Question: Statistical Coupling Analysis -- How To Get A Single Score?
3
gravatar for Fabian
7.4 years ago by
Fabian50
Fabian50 wrote:

Hi,

I'm experimenting with SCA (http://hhmi.swmed.edu/Labs/rr/sca.html).

My goal is to get a single score for a MSA that represents how statistically coupled the residues are. This score should then be used as one of many different scores that should together distinguish "good" templates from "bad" templates. The assumption is that templates that have strongly coupled residues are superior to those that haven't.

The problem is that SCA returns a matrix. I tried averaging the elements, but got bad results. I will try "maxing" the elements next.

Is there a smarter way to do this? What would you do?

analysis statistics • 2.2k views
ADD COMMENTlink modified 5.9 years ago by Biostar ♦♦ 20 • written 7.4 years ago by Fabian50
1
gravatar for Jake Mick
7.4 years ago by
Jake Mick50
Columbia, Missouri
Jake Mick50 wrote:

Have you looked into leading MI-related methods. They are superior at predicting residue-residue contacts. Dickson et al. 2010 demonstrated residue-level statistics derived from a MI-graph that detect a few types of alignment errors, namely shifts. I've actually been thinking of writing a structural alignment script that finds aligns by argmax(corr(struct,MI)). Of course this could be performed on SCA and without a structure, but MI also has quite a few attractive theoretical properites and is written as a simple nested loop.

If the above paper doesn't suit you let's rephrase the problem. The most natural representation of coevolutionary relations for a protein is a weighted multiedged digraph, where the edges incident to the residues are the elements of the joint probability mass function reshaped from columns in the MSA and possibly normalized. It is pretty nasty. Alternately some metrics employ a chi-squared approach of comparing profiles to each column in the MSA. Alternately older, but not newer SCA and OMES employs a perturbative approach. A simplification employed by all coevolutionary metrics is to derive a score from all of the edges incident between residues. Is there any data that is important to alignment that you've lost from this representation? Do you care about how the residues are coevolving? Do you want to have higher preference for all p(residues_x|residue_y) more likely to interact? This is a many-to-1 mapping. Now your data is a matrix that you're familiar with. There are many different means of simplifying a network into a vector that somehow represents our intuitive notion of importance. Degree, PageRank, Eigenvector or Flow Centrality, and many many more. It depends on what you're asking to find. You might derive these metrics for some moving-windows. Your original idea though could be done by first studying the assortivity of a quality hand-curated multiple sequence alignment as compared to some Erdos-Renyi graph of the same size, then the goal of the alignment might be to find the template corrsponding to the MI-graph that is most dissortive, for example.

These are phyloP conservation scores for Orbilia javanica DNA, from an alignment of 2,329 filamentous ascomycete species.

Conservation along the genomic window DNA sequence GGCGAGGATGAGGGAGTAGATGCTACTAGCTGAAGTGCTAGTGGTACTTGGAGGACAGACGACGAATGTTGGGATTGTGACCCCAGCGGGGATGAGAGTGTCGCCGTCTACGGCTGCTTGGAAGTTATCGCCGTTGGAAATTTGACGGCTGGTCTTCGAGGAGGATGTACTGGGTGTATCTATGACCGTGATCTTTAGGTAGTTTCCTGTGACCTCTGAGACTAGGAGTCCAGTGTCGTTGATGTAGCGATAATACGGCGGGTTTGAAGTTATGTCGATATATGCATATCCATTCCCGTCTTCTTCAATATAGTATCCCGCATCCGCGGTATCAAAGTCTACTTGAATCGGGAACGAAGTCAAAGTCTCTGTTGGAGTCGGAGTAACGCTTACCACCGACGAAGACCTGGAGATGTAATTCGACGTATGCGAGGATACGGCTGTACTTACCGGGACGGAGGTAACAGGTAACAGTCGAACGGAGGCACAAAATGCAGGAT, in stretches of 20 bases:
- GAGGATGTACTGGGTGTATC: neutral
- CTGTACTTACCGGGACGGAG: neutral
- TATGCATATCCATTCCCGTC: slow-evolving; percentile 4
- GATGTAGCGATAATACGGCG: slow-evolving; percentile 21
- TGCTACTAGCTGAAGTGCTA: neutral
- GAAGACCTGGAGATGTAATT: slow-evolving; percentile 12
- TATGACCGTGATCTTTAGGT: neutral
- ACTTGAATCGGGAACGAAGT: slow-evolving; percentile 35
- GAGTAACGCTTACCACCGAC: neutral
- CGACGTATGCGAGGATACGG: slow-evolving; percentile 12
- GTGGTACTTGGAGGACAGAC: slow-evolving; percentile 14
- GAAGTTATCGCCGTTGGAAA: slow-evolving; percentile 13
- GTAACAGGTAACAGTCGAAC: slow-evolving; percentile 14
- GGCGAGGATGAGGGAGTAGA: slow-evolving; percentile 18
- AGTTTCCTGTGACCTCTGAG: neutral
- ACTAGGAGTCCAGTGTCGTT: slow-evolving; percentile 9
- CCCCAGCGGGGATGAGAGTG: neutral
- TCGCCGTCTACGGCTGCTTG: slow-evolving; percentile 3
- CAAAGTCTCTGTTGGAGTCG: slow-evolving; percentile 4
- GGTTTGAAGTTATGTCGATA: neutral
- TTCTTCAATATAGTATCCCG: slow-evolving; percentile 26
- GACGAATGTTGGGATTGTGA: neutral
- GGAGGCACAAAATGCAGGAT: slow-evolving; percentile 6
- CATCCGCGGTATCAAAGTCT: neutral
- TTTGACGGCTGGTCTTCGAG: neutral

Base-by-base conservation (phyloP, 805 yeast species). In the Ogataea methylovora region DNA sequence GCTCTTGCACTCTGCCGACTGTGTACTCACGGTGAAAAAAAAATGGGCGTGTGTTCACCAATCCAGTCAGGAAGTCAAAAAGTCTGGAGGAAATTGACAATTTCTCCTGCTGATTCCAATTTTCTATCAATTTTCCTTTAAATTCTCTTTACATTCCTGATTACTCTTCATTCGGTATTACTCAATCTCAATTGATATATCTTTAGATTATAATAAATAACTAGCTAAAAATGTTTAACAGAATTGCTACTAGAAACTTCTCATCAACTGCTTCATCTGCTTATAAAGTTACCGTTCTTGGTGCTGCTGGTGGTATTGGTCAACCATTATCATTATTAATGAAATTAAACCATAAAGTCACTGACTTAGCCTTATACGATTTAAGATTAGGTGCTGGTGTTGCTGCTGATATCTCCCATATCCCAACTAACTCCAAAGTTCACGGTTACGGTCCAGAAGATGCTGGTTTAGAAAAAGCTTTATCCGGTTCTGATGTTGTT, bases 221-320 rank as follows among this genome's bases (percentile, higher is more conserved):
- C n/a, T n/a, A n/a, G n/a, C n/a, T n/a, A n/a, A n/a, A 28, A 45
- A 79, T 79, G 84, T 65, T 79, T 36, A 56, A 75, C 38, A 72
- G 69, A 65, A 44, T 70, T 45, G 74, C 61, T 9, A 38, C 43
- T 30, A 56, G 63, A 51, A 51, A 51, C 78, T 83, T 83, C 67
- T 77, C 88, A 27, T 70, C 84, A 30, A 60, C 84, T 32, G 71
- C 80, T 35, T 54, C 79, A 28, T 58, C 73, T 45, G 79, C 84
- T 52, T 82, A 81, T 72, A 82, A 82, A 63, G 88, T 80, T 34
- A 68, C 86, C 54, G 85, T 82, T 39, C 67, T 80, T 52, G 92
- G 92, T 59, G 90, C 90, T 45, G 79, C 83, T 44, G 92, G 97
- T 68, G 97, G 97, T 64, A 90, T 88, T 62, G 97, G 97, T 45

tl;dr check out information theory and graph theory

ADD COMMENTlink written 7.4 years ago by Jake Mick50

Thanks Jake! I will read the MI papers you mentioned. However, I'm not quite sure if you've understood my use case: I am not interested what residues are co-evolving. Instead, given a bunch of completely unrelated MSAs I want to pick the one that is more conserved. That is: one MSA, one score.

ADD REPLYlink written 7.4 years ago by Fabian50

Check out the second paper, it goes in great detail on a easy to spot alignment error that occurs even in high-quality sequence alignments. I know of 2 papers that cite that one as demostrating potential to improve sequence alignment, as no current method I'm aware of takes into account any of the coevolution information in a alignment. Which brings me to my next points, you want to score the columns of the msa by conservation? Coevolutionary metrics aren't used for traditional conservation calculations, though you certainly could derive a score for a position being evolutionarily constrained.

ADD REPLYlink written 7.4 years ago by Jake Mick50

Check out the second paper, it goes in great detail on a easy to spot MSA error that occurs even in high-quality alignments. I know of 2 papers that cite that one as demostrating potential to improve sequence alignment, as no current method I'm aware of takes into account any of the coevolution information in a alignment. Which brings me to my next point, you want to score the columns of the msa by conservation? Coevolutionary metrics are't typically used for conservation calculations, they take far too long to calculate. You certainly score the coevolutionary constraint though.

ADD REPLYlink written 7.4 years ago by Jake Mick50
Please log in to add an answer.

Help
Access

Use of this site constitutes acceptance of our User Agreement and Privacy Policy.
Powered by Biostar version 2.3.0
Traffic: 1640 users visited in the last hour